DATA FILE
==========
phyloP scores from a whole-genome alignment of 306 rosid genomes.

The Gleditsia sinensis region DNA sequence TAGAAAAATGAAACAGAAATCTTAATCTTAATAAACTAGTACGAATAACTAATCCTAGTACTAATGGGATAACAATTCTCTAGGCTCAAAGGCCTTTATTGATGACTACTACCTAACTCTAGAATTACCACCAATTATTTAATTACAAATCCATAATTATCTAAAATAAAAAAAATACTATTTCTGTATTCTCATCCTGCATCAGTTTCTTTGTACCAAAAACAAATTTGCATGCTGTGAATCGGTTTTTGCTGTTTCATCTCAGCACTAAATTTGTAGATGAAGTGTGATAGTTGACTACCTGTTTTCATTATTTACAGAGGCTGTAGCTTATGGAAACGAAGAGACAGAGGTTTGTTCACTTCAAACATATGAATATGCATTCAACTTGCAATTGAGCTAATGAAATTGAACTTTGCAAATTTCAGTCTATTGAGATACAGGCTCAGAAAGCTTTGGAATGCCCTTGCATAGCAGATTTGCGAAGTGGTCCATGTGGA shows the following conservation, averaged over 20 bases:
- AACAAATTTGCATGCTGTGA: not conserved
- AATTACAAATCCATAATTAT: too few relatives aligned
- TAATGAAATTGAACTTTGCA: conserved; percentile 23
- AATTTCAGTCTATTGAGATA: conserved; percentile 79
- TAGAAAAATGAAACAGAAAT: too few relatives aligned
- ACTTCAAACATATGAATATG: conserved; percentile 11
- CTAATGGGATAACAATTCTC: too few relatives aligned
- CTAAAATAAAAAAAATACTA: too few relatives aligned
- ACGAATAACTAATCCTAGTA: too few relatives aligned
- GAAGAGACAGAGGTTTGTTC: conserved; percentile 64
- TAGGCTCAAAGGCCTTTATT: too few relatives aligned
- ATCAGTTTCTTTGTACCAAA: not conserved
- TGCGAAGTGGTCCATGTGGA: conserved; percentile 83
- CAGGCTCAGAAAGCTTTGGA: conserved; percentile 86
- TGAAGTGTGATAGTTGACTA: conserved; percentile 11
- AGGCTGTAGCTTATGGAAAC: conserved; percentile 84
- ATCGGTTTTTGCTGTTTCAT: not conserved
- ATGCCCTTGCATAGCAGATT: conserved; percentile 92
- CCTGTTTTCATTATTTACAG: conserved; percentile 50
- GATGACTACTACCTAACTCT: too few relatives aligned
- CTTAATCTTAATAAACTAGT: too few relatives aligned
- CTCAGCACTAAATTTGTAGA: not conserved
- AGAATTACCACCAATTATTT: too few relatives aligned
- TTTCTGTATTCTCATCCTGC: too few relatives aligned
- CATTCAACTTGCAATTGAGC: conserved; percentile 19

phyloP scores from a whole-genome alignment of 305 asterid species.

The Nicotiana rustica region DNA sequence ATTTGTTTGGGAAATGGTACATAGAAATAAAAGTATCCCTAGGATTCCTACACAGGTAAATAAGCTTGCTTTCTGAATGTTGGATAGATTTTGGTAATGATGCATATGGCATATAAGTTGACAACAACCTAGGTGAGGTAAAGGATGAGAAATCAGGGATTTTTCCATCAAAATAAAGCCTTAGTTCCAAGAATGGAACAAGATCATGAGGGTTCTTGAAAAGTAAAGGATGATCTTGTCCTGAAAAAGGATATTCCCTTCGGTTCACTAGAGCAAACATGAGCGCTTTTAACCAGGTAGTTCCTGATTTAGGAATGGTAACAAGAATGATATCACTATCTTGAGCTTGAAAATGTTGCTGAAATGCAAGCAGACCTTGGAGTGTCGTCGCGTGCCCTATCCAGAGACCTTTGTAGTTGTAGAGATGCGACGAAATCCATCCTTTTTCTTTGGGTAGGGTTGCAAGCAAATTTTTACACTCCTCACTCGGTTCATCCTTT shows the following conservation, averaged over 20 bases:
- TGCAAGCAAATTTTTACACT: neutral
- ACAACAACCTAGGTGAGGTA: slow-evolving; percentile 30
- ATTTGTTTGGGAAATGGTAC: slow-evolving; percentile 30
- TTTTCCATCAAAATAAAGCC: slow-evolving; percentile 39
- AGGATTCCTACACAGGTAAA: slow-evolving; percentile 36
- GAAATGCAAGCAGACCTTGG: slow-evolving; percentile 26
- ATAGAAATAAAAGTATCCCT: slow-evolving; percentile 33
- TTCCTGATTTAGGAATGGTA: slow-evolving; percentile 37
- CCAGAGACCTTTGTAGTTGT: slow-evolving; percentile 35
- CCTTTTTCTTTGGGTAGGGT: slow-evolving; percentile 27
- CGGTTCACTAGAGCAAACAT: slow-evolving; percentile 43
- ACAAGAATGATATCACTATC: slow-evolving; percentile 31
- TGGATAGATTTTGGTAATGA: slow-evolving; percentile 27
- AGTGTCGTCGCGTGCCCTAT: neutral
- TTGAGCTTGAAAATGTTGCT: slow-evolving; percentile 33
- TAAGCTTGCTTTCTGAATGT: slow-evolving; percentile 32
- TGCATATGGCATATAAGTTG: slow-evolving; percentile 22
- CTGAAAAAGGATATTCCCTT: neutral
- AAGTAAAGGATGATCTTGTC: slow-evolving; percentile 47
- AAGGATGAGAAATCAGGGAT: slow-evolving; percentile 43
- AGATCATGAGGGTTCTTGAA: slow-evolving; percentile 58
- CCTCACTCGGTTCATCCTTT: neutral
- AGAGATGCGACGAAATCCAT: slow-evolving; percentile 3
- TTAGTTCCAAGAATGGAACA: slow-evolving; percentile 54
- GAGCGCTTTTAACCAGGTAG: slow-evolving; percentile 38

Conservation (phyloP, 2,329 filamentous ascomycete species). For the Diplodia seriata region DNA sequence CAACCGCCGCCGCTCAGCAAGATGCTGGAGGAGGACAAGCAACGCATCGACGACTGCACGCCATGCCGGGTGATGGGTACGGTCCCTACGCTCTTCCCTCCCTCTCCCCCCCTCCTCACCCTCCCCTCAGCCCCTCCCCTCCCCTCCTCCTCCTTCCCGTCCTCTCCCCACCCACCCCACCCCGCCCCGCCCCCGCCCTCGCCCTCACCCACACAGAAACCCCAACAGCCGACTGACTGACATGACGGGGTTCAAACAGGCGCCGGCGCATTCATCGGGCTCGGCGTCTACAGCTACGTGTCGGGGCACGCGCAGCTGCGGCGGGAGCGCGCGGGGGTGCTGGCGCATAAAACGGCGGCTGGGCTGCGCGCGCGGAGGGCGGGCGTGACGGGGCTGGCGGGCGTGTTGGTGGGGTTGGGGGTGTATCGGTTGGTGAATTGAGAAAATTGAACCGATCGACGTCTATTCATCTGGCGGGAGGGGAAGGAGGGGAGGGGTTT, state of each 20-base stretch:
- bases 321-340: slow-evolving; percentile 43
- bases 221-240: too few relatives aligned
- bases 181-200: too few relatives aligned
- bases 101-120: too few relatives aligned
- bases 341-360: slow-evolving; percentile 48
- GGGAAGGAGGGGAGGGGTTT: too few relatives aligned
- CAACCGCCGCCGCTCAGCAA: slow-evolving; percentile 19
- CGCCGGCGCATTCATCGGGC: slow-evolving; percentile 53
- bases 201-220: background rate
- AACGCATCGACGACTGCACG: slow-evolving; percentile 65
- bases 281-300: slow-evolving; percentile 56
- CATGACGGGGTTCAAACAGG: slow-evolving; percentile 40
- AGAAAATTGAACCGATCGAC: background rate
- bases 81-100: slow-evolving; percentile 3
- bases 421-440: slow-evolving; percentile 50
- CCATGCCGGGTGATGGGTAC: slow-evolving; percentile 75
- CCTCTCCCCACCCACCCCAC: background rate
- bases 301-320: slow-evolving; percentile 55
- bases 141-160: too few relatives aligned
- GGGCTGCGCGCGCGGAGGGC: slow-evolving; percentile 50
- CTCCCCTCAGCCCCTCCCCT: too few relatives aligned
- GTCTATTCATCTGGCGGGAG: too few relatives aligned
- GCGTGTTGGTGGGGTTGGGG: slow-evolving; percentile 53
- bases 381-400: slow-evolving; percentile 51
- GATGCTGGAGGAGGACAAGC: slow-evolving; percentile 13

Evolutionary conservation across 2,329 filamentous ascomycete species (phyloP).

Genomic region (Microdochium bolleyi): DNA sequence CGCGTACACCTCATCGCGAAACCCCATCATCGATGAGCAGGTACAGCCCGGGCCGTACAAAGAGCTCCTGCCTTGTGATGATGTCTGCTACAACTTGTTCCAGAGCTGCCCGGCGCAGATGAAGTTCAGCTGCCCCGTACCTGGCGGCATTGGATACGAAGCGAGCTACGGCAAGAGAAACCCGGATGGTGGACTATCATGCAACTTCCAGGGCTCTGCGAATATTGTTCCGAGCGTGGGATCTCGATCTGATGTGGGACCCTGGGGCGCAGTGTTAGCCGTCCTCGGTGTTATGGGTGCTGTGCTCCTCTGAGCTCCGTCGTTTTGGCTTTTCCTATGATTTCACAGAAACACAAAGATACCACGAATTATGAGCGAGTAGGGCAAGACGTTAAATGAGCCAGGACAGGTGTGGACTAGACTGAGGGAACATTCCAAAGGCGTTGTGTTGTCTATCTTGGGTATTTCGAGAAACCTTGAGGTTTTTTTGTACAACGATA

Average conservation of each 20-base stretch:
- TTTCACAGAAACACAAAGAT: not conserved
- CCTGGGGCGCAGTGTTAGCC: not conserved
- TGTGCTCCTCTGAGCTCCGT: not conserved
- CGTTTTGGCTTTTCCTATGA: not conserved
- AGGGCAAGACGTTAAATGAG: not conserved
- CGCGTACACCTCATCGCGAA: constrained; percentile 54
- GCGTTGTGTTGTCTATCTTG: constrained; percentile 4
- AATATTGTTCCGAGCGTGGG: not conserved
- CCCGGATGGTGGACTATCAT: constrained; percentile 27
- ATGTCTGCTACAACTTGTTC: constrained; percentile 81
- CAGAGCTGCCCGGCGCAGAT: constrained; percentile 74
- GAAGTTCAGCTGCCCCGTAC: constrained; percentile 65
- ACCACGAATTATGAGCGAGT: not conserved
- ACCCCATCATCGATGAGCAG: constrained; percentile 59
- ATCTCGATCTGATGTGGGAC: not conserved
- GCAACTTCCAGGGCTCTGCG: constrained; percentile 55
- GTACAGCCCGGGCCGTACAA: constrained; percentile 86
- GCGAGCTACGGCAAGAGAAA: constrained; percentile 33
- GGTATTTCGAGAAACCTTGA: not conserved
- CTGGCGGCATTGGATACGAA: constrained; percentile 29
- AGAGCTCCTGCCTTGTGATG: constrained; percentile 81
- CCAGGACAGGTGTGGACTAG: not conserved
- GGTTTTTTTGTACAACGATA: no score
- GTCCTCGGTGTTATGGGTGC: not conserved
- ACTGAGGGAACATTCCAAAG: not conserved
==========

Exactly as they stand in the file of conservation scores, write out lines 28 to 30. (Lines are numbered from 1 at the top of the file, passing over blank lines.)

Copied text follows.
phyloP scores from a whole-genome alignment of 305 asterid species.

The Nicotiana rustica region DNA sequence ATTTGTTTGGGAAATGGTACATAGAAATAAAAGTATCCCTAGGATTCCTACACAGGTAAATAAGCTTGCTTTCTGAATGTTGGATAGATTTTGGTAATGATGCATATGGCATATAAGTTGACAACAACCTAGGTGAGGTAAAGGATGAGAAATCAGGGATTTTTCCATCAAAATAAAGCCTTAGTTCCAAGAATGGAACAAGATCATGAGGGTTCTTGAAAAGTAAAGGATGATCTTGTCCTGAAAAAGGATATTCCCTTCGGTTCACTAGAGCAAACATGAGCGCTTTTAACCAGGTAGTTCCTGATTTAGGAATGGTAACAAGAATGATATCACTATCTTGAGCTTGAAAATGTTGCTGAAATGCAAGCAGACCTTGGAGTGTCGTCGCGTGCCCTATCCAGAGACCTTTGTAGTTGTAGAGATGCGACGAAATCCATCCTTTTTCTTTGGGTAGGGTTGCAAGCAAATTTTTACACTCCTCACTCGGTTCATCCTTT shows the following conservation, averaged over 20 bases:
- TGCAAGCAAATTTTTACACT: neutral